CSPAN
Feb 14, 2016 10:00pm EST
do not like the british very much. but for george washington, the first president, the notion of neutrality was preferable. we didn't really have any money. we did not have a navy at all and our army was not much to speak of, so we were not in a position to go fight a war. so he serves with the neutrality proclamation which divides us into this question of, ought we be doing more to help france? and then george washington will send john jay, our first chief justice of the supreme court, send him to britain to negotiate a new treaty, again with the idea of keeping us out of the war and settling questions of the border and these rights. he seemed like a good candidate for washington to send. of the treaty he brought back becomes very controversial and really one of the tipping points in creating these two parties leading to what we know today. the treaty basically becomes publicly attacked in the press, in what would become the democratic, republican party, men like thomas jefferson, james madison would start vilifying this treaty. what is interesting is nobody has actually read it
CSPAN
Aug 25, 2016 12:40pm EDT
american army, and then, to me, most importantly picking george washington to be the commander of that army. i think that is really one of the most important decisions made in this room. because if you think about the way this war will go for the young united states, it's 8 1/2 years. george washington will be the only commanding general we will have for all of those years, and at the end he will succeed. now of course, back in 1775, they're still figuring out exactly what they're fighting for. so that leads to one last letter to the king. we call this one the olive branch petition. and it again, like they had done before, starts off with the idea that "we are loyal british subjects fighting for our rights," again going, following the chain of command in britain to the king to ask that he assist us in redressing these grievances. the other thing they're going to write is a declaration called the declaration of the causes and necessity of taking up arms. now both of these things are going to be written in july. and again, it is just essentially putting out there to the world exactl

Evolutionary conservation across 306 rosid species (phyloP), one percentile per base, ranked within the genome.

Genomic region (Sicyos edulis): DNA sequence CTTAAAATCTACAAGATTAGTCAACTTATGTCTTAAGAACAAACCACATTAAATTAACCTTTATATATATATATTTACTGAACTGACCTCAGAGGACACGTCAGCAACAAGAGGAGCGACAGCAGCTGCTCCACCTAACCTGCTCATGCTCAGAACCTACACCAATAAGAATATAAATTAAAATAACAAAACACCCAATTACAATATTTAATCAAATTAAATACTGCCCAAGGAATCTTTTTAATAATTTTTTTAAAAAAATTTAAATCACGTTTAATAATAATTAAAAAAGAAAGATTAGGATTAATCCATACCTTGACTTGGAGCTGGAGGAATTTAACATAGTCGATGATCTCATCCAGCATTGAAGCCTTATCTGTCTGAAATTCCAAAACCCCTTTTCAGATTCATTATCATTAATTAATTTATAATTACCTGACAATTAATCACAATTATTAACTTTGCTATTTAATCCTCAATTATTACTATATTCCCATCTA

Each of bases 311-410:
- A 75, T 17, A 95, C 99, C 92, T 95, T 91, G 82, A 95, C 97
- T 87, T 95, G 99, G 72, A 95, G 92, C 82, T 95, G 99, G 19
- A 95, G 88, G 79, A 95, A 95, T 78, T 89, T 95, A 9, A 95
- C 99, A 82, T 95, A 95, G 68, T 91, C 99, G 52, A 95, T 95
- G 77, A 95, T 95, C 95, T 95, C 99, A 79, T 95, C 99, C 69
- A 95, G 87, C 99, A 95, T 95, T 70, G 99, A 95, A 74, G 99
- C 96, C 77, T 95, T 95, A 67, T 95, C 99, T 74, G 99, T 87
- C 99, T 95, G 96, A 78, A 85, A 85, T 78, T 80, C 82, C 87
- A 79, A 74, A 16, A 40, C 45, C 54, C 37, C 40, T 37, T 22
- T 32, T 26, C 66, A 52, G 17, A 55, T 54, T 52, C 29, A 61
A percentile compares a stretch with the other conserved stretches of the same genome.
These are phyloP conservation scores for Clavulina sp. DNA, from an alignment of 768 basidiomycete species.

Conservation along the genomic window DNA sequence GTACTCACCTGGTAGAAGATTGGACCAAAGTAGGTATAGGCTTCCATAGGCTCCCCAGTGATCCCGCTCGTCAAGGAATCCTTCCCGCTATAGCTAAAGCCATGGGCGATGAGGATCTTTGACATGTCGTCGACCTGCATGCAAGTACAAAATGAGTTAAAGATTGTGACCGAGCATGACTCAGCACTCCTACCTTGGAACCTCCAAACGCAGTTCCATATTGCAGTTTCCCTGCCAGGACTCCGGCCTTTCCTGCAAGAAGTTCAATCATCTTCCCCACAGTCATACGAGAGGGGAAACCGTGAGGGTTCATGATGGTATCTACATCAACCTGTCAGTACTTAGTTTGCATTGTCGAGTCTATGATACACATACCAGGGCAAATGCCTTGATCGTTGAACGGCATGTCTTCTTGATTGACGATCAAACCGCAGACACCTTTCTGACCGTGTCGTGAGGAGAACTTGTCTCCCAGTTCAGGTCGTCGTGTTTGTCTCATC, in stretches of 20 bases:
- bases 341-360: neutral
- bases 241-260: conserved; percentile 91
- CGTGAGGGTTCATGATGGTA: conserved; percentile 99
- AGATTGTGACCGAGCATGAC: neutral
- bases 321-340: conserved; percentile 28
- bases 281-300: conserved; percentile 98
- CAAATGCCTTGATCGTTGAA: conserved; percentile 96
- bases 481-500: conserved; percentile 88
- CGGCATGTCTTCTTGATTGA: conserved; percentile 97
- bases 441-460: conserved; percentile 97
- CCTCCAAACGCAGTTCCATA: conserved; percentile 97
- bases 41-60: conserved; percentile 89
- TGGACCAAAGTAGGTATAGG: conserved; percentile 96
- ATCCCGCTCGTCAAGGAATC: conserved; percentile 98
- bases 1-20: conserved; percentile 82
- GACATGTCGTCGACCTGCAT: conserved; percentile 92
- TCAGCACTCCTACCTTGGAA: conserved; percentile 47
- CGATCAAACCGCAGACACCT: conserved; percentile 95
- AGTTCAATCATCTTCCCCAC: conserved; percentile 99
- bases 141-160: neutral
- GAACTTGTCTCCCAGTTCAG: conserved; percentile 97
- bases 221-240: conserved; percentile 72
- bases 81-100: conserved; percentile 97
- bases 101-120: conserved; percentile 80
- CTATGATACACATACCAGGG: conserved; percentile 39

CSPAN
Sep 5, 2016 2:16pm EDT
george washington park custas. at one point he was actually living at the estate with his grandparents and lived at the estate once martha died in 1802. in 1802, we believe that he actually had relations with a slave, ari carter, another dower slave at mt. vernon and together they have a daughter mariah carter who ultimately married charles syphax here at the arlington estate in 1821. it's interesting that they both grew up here. charles, i think, as a young man had an affinity to watch mariah grow up who worked at the house when she became of age. interestingly enough, george washington park custis allowed the couple to marry here in the parlor which is unheard of. not too many times did that happen. they were married in 1821. shortly after that, they began to have children. the first child was born in 1823. a second one in 1825. and shortly after the second child was born, that was william syphax was born, george washington park custis decided to sell maria. the folk lower in our family is that he simply freed maria but in the last seven months we've actually found docum